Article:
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Harry and Hermione excitedly reported to Dumbledore that they had been successful (saving Sirius, e.g.) during their time-traveling adventure in The Prisoner of Azkaban. In the movie, this occurs outside of the infirmary.

Dumbledore had moments earlier recommended that Hermione use the time-turner, before exiting the infirmary and closing the door. Why did Dumbledore feign to not understand what they were alluding to?

Is there something special about being inside the infirmary that makes it impossible to eavesdrop (at least according to the movie / screenwriters)?

Ostensibly, he would deny / repudiate that the time-turner was used / "abused" (in the eyes of the Ministry) for any other reason not formally proffered to Hermione (in studying; taking simultaneous classes). This is especially relevant in the event that such use explicitly contradicts the rulings of the Ministry (such as Buckbeak's execution).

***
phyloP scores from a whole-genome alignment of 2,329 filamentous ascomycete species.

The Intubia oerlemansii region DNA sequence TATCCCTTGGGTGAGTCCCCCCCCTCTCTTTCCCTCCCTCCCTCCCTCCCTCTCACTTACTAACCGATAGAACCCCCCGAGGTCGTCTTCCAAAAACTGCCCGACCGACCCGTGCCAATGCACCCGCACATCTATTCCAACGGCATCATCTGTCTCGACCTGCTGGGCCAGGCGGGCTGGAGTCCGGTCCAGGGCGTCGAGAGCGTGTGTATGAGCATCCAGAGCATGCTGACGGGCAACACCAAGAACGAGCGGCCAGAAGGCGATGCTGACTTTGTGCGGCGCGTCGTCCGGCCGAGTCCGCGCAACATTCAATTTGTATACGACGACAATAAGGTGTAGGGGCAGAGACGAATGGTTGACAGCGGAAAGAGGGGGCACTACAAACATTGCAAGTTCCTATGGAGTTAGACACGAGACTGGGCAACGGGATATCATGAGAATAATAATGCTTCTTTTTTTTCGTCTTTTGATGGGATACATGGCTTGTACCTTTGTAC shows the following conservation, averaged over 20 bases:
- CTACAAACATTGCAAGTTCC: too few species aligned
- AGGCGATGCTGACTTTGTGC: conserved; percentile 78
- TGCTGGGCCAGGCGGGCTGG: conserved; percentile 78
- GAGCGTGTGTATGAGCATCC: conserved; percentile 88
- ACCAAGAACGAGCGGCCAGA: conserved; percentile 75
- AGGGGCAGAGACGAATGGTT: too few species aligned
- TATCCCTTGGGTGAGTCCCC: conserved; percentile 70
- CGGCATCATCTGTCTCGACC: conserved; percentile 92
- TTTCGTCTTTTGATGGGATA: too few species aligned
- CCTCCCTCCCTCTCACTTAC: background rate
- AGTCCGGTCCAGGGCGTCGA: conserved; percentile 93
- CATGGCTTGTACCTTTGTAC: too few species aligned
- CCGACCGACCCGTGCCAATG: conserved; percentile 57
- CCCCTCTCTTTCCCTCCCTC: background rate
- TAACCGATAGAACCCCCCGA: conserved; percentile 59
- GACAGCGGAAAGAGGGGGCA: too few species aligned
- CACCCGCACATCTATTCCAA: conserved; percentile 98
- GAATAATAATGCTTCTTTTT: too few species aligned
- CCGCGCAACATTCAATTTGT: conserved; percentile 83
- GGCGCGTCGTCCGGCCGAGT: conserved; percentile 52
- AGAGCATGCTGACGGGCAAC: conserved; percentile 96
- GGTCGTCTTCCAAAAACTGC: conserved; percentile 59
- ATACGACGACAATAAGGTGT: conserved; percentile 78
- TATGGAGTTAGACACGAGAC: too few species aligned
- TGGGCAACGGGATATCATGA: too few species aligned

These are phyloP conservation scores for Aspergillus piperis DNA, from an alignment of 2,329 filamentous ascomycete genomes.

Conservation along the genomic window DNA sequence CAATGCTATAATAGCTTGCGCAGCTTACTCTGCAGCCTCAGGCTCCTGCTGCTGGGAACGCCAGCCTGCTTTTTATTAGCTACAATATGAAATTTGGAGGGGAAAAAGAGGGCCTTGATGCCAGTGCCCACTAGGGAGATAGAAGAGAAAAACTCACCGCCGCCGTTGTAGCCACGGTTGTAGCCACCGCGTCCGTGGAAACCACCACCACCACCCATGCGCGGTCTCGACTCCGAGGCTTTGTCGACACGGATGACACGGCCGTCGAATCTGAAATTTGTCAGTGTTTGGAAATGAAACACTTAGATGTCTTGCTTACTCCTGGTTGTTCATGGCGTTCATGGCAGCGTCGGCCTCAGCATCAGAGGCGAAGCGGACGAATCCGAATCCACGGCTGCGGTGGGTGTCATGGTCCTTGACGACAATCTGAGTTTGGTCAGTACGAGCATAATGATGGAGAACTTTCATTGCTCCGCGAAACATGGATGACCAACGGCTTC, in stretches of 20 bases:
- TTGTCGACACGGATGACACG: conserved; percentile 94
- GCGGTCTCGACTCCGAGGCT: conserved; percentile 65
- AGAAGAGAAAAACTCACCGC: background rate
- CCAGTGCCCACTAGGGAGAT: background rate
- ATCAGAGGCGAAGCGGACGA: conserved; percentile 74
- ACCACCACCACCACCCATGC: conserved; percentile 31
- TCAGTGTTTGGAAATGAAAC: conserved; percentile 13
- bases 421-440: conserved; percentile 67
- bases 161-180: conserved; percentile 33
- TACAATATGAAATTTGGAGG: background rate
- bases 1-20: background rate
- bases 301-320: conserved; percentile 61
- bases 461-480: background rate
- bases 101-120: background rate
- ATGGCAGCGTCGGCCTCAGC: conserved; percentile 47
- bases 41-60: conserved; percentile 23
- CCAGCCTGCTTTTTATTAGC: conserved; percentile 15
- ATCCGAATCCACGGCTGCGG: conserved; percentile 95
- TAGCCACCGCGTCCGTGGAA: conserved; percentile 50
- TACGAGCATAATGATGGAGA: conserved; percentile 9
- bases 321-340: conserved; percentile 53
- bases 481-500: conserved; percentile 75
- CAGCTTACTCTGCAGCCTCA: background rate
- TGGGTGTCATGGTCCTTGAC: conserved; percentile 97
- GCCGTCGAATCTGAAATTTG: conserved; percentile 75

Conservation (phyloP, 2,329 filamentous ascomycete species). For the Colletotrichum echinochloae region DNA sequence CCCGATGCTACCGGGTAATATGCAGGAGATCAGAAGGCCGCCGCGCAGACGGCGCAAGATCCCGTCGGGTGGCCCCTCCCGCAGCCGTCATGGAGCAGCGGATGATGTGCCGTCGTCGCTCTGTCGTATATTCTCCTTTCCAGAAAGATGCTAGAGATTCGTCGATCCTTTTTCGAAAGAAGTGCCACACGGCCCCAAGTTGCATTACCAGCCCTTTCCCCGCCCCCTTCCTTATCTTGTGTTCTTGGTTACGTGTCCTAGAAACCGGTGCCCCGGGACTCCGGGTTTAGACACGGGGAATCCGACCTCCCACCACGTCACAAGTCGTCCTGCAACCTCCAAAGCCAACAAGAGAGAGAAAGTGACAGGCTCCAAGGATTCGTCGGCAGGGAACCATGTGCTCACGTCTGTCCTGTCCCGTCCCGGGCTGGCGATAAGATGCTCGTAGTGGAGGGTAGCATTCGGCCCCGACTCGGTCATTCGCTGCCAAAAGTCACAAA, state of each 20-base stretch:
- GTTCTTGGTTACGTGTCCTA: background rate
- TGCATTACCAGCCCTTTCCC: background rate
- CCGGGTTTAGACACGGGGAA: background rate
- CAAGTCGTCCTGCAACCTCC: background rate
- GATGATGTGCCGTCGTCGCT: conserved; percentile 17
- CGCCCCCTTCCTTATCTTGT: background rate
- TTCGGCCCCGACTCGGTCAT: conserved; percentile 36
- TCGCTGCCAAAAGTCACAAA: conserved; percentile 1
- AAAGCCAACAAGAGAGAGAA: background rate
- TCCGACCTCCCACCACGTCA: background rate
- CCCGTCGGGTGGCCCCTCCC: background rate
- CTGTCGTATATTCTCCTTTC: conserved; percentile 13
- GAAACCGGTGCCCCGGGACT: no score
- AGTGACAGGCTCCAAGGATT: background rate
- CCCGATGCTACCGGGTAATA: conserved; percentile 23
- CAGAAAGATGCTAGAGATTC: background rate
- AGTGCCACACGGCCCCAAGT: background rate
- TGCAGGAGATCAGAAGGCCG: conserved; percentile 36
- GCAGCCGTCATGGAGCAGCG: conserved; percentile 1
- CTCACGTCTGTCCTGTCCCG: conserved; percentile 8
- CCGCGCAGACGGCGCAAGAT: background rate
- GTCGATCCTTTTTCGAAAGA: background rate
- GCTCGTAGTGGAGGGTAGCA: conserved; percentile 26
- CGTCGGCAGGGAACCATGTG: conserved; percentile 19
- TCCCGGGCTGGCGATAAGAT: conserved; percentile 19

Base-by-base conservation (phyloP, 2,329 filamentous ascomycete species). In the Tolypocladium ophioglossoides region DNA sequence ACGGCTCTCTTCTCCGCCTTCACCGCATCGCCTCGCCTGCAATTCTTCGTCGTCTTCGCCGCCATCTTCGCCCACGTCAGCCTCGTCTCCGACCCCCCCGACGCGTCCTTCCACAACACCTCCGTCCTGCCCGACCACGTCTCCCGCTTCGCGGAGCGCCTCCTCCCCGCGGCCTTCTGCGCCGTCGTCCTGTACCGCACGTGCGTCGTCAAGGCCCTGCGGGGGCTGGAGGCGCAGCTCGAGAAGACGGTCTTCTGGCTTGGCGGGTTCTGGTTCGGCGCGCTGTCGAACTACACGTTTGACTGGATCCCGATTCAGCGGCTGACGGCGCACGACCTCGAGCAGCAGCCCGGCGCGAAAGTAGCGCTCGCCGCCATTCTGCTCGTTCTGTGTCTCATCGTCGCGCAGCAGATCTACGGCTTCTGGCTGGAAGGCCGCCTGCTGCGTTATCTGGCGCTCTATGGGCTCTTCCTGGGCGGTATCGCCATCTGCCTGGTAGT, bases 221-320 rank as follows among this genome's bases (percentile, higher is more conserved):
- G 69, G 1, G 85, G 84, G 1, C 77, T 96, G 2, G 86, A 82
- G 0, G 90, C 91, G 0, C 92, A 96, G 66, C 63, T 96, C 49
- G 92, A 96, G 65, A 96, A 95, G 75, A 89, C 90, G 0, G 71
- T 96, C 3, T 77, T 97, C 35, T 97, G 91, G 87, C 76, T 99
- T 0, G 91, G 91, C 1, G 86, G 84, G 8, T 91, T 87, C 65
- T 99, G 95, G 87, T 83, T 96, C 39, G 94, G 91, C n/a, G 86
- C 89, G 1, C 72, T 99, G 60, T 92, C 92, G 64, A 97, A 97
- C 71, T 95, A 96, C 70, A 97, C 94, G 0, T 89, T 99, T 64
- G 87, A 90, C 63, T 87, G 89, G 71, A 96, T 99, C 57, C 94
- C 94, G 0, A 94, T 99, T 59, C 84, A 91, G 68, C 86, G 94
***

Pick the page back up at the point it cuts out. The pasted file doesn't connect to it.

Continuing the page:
Was the hallway just outside of the infirmary room a particularly more vulnerable location than inside of the room itself? After all, the door was wide open (at least in the movie) the entire time he was speaking and giving them advice ("time is dangerous when meddled with", "Sirius is located at...", "more than one innocent life can be saved", "3 turns should do it", "return before the last chime", etc). He all but explicitly spells out what they should do in gratuitous details, as those details were for them to figure out with Hermione's intelligence and Harry's resourcefulness. But the high-level idea of using the time-turner was his.

Why suggest them to time-travel and break Ministry rulings and then two seconds later refuse to recognize their achievement? Was it out of an abundance of caution? Did being inside the infirmary shield their conversation moments earlier? Was he afraid of being overheard in the hallway?

Or was being outside of the time-travel loop a reason somehow?

NOTE: I realize this is a deviation from the book. I'm asking about the movie version Dumbledore. What were the screenwriters trying to imply?